Fitness Minutes: (20,610)
551 8/9/12 9:34 P
I "used" to do the same thing (meaning this is a new habit NOT to do it) and I realized it was because I was stressed during the transition of coming home from work, getting the meal ready, getting kids to and/or from practices, getting homework done, etc.
Place sugarfree gum in the kitchen if you're grazing during dinner-prep. Make a list of things to do away from the kitchen and away from the TV - clean a linen closet one night, a coat closet another night, etc.
Do something that will keep your brain and hands busy - knitting, gardening, even video games or reading. Sip water or, if you find yourself in the kitchen, make some tea. Go for a walk around the time that you know you're usually headed back to the kitchen to snack. If you find yourself sitting there thinking of something you'd like to snack on, set a timer for 20 minutes, go do something else, then when the timer goes off, ask yourself if you still want that item. Assess if you're actually hungry, or just bored.
Last idea is to save some calories and have a snack that fits that at the ready. I usually want something later in the evening too, and this time of year something cold sounds best. I bought popsicle molds and have been making popsicles out of fresh fruit with no sugar added, and they work well as an evening treat, and are probably around 60 calories.
It doesn't sound as if you're actually hungry, right? Just mindless habit snacking.
Go buy one of those open/closed signs stores have and hang it on your fridge. Turn it to CLOSED after dinner. No more fridge access till morning!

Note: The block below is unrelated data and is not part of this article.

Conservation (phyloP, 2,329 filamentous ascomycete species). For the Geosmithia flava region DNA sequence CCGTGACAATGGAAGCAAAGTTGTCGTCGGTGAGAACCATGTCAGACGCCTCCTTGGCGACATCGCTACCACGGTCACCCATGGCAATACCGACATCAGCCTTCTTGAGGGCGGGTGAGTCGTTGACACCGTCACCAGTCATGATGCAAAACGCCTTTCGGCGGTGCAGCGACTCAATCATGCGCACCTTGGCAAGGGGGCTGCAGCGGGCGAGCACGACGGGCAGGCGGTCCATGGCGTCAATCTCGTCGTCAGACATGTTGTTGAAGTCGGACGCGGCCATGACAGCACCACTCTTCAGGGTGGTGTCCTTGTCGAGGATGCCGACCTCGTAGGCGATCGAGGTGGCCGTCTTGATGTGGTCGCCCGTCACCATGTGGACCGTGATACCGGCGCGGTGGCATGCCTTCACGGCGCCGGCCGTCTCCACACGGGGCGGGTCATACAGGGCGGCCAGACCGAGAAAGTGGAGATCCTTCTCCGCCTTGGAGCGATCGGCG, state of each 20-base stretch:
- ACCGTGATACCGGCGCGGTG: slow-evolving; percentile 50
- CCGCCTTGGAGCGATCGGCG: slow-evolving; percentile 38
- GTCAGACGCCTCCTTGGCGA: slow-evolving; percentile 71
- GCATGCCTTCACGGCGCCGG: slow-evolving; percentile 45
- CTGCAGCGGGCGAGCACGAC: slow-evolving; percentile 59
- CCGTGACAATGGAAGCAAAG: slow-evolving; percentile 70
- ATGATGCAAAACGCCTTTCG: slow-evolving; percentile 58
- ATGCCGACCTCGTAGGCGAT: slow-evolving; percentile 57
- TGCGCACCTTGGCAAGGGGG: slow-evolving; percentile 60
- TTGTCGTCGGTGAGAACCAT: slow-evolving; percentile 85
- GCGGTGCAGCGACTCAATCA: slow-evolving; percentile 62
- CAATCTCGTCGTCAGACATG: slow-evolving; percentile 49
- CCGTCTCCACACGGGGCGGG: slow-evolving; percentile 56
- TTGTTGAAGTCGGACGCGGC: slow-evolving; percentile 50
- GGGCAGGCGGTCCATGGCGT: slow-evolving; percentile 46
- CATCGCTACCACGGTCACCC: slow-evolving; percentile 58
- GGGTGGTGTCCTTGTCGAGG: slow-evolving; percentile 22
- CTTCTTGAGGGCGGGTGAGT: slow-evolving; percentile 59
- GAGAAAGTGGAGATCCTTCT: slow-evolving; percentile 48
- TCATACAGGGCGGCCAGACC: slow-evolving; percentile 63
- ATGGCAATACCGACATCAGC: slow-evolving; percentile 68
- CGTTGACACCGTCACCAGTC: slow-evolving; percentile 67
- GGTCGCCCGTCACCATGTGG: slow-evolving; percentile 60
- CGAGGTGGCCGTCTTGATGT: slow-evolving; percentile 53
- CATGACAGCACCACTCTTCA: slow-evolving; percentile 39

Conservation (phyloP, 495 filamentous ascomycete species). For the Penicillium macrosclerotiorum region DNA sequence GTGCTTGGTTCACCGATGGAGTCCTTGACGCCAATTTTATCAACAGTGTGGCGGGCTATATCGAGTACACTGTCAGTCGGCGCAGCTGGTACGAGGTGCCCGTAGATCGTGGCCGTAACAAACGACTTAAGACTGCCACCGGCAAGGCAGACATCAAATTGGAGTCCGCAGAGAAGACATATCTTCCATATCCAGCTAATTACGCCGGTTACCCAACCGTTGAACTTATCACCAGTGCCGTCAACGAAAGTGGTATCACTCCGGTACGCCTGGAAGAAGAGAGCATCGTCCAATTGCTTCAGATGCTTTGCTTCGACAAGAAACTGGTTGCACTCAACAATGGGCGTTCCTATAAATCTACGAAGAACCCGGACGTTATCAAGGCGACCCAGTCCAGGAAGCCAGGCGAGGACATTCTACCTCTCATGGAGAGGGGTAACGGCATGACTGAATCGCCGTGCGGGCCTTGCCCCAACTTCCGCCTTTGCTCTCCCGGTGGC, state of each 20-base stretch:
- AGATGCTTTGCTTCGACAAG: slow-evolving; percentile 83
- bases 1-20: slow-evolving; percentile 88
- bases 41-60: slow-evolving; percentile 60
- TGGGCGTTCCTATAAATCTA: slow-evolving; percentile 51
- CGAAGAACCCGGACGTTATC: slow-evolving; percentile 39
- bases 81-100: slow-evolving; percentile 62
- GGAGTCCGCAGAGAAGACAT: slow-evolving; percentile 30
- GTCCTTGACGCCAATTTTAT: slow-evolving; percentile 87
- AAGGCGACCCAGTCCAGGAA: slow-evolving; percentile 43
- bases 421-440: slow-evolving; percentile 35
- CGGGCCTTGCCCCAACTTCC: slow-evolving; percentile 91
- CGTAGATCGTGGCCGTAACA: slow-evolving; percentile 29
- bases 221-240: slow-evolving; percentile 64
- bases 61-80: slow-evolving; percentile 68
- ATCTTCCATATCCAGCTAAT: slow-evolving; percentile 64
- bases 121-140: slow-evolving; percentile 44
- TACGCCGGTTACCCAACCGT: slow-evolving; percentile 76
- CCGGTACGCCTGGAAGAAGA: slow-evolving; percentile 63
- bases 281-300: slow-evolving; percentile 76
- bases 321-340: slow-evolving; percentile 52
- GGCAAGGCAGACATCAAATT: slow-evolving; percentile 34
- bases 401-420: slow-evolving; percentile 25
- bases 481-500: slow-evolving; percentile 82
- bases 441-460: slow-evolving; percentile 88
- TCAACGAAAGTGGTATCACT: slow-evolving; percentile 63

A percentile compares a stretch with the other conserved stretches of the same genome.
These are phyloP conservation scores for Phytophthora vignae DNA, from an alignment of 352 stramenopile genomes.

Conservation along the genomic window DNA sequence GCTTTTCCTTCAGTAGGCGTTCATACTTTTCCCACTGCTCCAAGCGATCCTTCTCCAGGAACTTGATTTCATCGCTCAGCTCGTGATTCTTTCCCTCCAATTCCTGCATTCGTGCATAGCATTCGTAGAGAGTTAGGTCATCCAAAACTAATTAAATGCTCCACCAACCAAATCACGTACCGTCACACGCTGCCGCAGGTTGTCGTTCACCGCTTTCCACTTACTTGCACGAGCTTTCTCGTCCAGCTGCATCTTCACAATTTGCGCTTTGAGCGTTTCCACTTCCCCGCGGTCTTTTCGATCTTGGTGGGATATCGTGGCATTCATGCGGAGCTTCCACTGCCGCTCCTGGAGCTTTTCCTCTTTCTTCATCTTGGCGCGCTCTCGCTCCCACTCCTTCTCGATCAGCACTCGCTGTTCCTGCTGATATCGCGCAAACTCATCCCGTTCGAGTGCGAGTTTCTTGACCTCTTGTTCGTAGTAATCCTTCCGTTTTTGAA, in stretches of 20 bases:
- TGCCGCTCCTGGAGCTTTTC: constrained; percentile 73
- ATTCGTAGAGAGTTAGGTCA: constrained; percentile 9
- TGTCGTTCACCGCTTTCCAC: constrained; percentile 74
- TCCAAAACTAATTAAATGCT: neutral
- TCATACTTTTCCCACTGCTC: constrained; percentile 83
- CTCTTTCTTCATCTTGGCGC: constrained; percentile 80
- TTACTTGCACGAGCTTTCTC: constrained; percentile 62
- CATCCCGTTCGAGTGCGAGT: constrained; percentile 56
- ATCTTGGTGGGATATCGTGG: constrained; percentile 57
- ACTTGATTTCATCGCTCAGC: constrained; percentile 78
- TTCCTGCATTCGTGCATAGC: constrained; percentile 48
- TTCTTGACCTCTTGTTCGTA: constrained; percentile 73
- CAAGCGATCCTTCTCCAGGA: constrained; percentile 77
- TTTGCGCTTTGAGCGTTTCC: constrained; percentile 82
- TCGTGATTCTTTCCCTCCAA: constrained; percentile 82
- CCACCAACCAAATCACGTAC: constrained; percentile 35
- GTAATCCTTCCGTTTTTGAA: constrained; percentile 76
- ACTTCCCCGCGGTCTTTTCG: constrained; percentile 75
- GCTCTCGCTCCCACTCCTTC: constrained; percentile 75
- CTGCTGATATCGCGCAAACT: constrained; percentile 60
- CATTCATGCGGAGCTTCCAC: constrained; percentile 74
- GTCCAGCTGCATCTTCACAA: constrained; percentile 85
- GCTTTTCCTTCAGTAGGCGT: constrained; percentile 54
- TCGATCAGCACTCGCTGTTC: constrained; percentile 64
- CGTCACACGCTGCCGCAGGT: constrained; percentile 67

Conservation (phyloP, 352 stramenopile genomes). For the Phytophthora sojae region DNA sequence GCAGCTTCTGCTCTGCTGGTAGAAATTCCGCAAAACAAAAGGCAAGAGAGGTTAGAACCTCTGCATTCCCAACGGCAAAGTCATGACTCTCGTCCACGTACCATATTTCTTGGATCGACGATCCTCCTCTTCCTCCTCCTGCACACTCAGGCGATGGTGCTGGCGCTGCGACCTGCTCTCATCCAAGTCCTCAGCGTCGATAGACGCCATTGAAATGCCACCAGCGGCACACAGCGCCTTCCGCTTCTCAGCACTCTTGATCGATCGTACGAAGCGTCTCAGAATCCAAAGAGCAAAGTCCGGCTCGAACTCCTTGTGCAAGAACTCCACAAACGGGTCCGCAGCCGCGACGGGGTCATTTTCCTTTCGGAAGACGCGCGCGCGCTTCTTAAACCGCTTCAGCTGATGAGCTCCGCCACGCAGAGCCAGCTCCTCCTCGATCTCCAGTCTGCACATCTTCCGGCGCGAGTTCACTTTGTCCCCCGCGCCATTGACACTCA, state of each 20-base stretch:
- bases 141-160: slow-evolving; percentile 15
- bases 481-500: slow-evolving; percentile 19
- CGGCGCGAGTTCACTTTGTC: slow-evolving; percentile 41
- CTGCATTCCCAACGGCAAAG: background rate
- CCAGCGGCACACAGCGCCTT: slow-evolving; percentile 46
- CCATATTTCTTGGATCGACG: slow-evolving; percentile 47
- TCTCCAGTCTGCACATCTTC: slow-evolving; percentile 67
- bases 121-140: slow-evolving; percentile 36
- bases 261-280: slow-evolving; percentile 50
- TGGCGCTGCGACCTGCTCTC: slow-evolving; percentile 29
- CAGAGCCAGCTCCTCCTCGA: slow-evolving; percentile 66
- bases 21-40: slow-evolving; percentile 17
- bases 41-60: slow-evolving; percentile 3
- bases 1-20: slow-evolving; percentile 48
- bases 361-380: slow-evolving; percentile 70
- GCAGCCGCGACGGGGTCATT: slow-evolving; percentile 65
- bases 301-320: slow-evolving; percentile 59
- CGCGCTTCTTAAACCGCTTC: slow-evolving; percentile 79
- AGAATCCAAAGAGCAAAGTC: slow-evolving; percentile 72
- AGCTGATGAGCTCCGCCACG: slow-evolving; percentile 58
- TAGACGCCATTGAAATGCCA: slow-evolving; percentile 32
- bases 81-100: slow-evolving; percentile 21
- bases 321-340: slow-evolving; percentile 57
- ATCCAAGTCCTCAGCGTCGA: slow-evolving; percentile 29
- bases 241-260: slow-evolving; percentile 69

You can also try planning a snack. Account for something that is healthy and ensure it's easily available to reach for. Then you will reach for that first and not snack on things that bump up your calories mindlessly.
Fitness Minutes: (911)
9 8/9/12 2:50 P
I do so well all day. All veggies, fruits, lean proteins and whole grains. After breakfast, lunch and two snack, I typically have between 400 and 600 calories to work with for dinner/snack or dessert. Then, I get home from work. We don't have a lot of junk in our house, but whatever we do have, I go for. Spoonfuls of peanut butter, slices of cheese, leftovers. Those can really add to the calorie count.
I've started trying to eat some nuts around 4:30 or so, then start fixing dinner right when I get home around 6. But THEN, by 8, I'm back in the kitchen looking for vittles.
Any suggestions on how to not blow my calorie count out the of water in the evenings?
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